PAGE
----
What is Anodization?

Aluminum Entrance Mat Anodization

Anodization is the process of coating a metal with an oxide coat. Aluminum roll-up entrance mats come standard in a mill finish (natural shiny aluminum). Aluminum entrance mats can be customized with an anodized (clear, light bronze, medium bronze, dark bronze, black or gold) finish to match your interior decor.

What is Anodization?

Anodizing is an electrochemical process that converts the metal surface into a decorative, durable, corrosion-resistant, anodic oxide finish.  Aluminum is ideally suited to anodizing, although other nonferrous metals, such as magnesium and titanium, also can be anodized.

The anodic oxide structure originates from the aluminum substrate and is composed entirely of aluminum oxide.  This aluminum oxide is not applied to the surface like paint or plating, but is fully integrated with the underlying aluminum substrate, so it cannot chip or peel.  It has a highly ordered, porous structure that allows for secondary processes such as coloring and sealing.

Anodizing is accomplished by immersing the aluminum into an acid electrolyte bath and passing an electric current through the medium.  A cathode is mounted to the inside of the anodizing tank; the aluminum acts as an anode, so that oxygen ions are released from the electrolyte to combine with the aluminum atoms at the surface of the part being anodized.  Anodizing is, therefore, a matter of highly controlled oxidation – the enhancement of a naturally occurring phenomenon. . .

The aesthetically pleasing results of anodizing combined with the functional benefits of increased durability offer numerous design opportunities for architects, builders, product designers and specifiers, as well as artists.

©Aluminum Anodizers Council

Why Use An Anodized Finish on Aluminum Entrance Mats?

Anodized Aluminum provides attractive, minimum-maintenance, highly durable exteriors, roofs, curtain walls, ceilings, floors, escalators, lobbies and staircases in skyscrapers and commercial buildings.

Anodized Aluminum is considered environmentally safe, producing few, if any, harmful effects on land, air, or water.

The aesthetically pleasing results of anodizing combined with the FUNCTIONAL BENEFITS OF INCREASED DURABILITY (emphasis added) offer numerous design opportunities for architects, builders, product designers and specifiers, as well as artists.

The unique anodized finish is the only one in the metals industry that satisfies each of the factors that must be considered when selecting a high performance aluminum finish:

  • Durability.  Most anodized products have an extremely long life span and offer significant economic advantages through maintenance and operating savings. Anodizing is a reacted finish that is integrated with the underlying aluminum for total bonding and unmatched adhesion.
  • Color Stability. Exterior anodic coatings provide good stability to ultraviolet rays, do not chip or peel, and are easily repeatable.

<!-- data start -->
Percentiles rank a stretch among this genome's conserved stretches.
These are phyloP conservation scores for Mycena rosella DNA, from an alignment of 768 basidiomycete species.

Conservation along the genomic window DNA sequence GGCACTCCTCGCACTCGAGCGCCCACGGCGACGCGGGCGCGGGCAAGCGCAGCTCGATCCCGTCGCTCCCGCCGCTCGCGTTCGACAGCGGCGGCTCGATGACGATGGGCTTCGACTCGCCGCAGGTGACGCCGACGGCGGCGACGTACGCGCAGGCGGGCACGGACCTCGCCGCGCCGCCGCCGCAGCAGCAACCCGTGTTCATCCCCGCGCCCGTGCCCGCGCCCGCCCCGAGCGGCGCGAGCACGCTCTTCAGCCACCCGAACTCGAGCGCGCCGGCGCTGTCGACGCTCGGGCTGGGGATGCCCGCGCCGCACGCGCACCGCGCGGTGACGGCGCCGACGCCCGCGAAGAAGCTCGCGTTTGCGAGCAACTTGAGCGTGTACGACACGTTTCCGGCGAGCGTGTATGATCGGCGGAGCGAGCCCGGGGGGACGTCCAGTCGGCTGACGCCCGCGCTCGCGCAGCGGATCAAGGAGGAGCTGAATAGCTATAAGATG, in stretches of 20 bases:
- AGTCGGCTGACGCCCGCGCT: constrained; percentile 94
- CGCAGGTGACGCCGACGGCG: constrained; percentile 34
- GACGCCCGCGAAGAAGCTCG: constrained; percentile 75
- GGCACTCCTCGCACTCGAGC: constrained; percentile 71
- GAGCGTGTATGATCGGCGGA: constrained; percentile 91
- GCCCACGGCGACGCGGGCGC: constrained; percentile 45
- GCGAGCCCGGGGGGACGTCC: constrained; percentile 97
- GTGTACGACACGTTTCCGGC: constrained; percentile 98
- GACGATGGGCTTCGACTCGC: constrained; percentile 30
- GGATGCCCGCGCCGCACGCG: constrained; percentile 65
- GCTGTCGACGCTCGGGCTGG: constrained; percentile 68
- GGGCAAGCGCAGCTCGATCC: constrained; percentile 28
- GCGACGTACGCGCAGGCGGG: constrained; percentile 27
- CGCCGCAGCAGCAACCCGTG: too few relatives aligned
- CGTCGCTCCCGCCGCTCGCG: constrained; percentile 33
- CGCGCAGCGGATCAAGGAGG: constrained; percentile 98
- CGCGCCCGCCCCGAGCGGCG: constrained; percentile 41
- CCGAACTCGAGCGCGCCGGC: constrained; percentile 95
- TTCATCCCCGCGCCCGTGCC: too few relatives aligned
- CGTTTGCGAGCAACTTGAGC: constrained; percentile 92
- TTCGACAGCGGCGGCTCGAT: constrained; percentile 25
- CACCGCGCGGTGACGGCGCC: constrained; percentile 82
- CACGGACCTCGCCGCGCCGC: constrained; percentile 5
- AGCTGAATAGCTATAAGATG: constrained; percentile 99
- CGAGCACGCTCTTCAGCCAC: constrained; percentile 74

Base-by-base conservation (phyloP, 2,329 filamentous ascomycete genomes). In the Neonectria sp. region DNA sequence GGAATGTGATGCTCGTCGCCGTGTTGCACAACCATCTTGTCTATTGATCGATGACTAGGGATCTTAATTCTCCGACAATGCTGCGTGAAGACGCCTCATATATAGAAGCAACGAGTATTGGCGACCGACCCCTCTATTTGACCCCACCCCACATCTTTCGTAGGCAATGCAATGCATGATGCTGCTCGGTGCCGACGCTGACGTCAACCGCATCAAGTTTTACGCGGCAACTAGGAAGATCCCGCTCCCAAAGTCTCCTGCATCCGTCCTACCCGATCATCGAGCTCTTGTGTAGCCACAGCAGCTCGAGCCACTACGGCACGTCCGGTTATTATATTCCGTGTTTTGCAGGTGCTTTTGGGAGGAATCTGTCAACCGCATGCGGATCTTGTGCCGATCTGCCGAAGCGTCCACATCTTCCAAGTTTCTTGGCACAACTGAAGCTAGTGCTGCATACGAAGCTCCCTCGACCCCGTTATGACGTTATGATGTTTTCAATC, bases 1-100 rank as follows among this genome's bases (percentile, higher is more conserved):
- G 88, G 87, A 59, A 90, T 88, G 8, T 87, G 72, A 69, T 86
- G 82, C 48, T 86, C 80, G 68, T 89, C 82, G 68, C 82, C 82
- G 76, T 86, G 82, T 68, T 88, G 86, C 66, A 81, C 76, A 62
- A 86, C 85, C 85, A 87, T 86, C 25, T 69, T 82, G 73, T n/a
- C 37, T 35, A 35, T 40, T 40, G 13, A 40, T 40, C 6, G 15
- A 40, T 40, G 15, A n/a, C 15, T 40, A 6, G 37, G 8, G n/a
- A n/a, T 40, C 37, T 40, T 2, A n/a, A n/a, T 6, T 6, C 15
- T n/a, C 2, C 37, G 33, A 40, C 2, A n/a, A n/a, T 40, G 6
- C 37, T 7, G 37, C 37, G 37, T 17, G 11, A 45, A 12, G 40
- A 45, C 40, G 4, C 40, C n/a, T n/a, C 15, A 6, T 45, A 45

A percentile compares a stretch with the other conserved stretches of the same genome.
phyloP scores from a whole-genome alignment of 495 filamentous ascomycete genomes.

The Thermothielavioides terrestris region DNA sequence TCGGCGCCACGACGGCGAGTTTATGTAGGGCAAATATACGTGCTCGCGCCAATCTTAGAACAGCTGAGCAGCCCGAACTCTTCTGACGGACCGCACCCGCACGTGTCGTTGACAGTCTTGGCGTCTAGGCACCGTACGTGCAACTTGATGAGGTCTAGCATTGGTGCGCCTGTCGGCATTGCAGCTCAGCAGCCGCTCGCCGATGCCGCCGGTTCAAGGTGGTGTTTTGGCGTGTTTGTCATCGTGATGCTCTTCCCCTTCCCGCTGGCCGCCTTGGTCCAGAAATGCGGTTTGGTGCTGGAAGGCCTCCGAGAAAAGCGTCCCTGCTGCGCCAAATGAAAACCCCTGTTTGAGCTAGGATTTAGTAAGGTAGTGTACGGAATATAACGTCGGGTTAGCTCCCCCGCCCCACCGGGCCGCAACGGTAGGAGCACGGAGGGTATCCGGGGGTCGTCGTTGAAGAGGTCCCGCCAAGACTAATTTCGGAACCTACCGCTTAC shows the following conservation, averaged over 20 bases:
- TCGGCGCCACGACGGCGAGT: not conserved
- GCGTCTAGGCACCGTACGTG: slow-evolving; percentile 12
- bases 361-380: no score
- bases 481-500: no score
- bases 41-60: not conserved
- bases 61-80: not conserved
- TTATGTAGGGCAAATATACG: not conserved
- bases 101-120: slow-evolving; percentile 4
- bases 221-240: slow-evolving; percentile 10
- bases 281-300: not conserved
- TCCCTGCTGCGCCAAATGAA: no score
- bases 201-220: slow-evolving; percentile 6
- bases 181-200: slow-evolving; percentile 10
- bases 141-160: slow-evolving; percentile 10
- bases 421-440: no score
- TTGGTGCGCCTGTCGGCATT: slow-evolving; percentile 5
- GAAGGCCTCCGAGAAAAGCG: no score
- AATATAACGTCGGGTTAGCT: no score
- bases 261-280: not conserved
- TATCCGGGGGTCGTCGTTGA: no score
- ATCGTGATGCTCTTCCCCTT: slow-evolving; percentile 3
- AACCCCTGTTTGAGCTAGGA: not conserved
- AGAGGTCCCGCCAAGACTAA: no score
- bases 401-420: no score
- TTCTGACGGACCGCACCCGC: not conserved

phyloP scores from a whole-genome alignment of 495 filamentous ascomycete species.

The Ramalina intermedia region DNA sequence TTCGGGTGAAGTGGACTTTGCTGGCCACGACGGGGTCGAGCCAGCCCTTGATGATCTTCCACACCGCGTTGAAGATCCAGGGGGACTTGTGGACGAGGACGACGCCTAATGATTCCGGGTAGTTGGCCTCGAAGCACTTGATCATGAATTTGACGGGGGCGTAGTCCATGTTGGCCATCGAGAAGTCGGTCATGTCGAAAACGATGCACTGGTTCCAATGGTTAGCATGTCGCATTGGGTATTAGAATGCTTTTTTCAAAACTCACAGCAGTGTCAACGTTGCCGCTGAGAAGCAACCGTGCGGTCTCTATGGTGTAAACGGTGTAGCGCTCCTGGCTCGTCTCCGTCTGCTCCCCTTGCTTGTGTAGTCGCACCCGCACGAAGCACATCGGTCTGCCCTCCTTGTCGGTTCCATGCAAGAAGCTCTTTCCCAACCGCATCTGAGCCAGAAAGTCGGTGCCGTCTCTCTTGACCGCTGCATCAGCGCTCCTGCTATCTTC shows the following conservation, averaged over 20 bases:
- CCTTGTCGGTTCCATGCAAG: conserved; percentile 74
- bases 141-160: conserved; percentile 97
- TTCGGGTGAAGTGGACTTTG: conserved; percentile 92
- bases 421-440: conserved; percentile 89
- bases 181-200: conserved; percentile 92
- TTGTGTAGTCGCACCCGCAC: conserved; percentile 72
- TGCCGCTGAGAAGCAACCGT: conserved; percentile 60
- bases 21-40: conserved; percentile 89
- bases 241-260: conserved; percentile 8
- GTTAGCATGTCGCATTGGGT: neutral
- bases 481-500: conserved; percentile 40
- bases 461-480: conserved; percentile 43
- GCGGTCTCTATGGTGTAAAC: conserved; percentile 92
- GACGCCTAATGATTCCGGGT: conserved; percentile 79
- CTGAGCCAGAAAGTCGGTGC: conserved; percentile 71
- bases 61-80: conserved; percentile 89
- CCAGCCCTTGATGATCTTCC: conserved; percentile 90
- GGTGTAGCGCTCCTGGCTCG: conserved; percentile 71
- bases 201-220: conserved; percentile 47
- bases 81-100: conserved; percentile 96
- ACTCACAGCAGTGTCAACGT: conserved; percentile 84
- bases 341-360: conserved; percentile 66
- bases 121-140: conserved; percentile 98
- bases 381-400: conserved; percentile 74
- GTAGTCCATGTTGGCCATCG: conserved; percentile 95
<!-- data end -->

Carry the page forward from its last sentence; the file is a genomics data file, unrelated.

• Ease of Maintenance.  Scars and wear from fabrication, handling, installation, frequent surface dirt cleaning and usage are virtually non-existent.  Rinsing or mild soap and water cleaning usually will restore an anodized surface to its original appearance.  Mild abrasive cleaners can be used for more difficult deposits.
  • Aesthetics.  Anodizing offers a large increasing number of gloss and color alternatives and minimizes or eliminates color variations.  Unlike other finishes, anodizing allows the aluminum to maintain its metallic appearance.
  • Cost.  A lower initial finishing cost combines with lower maintenance costs for greater long-term value.
  • Health and Safety.  Anodizing is a safe process that is not harmful to human health.  An anodized finish is chemically stable, will not decompose; is non-toxic; and is heat-resistant to the melting point of aluminum (1,221 degrees F.)  Since the anodizing process is a reinforcement of a naturally occurring oxide process, it is non-hazardous and produces no harmful or dangerous by-products.

©Aluminum Anodizers Council

How To Clean Anodized Aluminum?

Q:        How do I clean anodized aluminum?

A:        Cleaning anodized aluminum is easy with the right technique.  Because anodizing is so hard, you want to use an abrasive cleaning technique with a general soap. Do not use harsh acidic or alkaline cleaners because they may destroy the finish.  Use solvents with care as they may stain the finish.  Regardless of the technique, be sure to try a test area first.  One recommended technique is to use an abrasive cleaning sponge with mild dish washing liquid.  Always try a test small area first to prevent a widespread problem.  (For more detailed advice, obtain a copy of Care of Aluminum from The Aluminum Association.)

Q:        Can anodized aluminum be cleaned with a detergent that has a pH of 10, or would that result in scaling or other surface problems?

A:        Factors such as concentration of the detergent solution, duration of exposure, and temperature will influence the results.  If the anodized aluminum is cleaned at room temperature and promptly rinsed with clean water, then there should be no problem.  If cleaned at an elevated temperature or with prolonged exposure without rinsing, then the cleaning solution would start to attack the anodic oxide and etch the metal.  Mild soap is generally preferable to detergent for routine maintenance cleaning.

©Aluminum Anodizers Council

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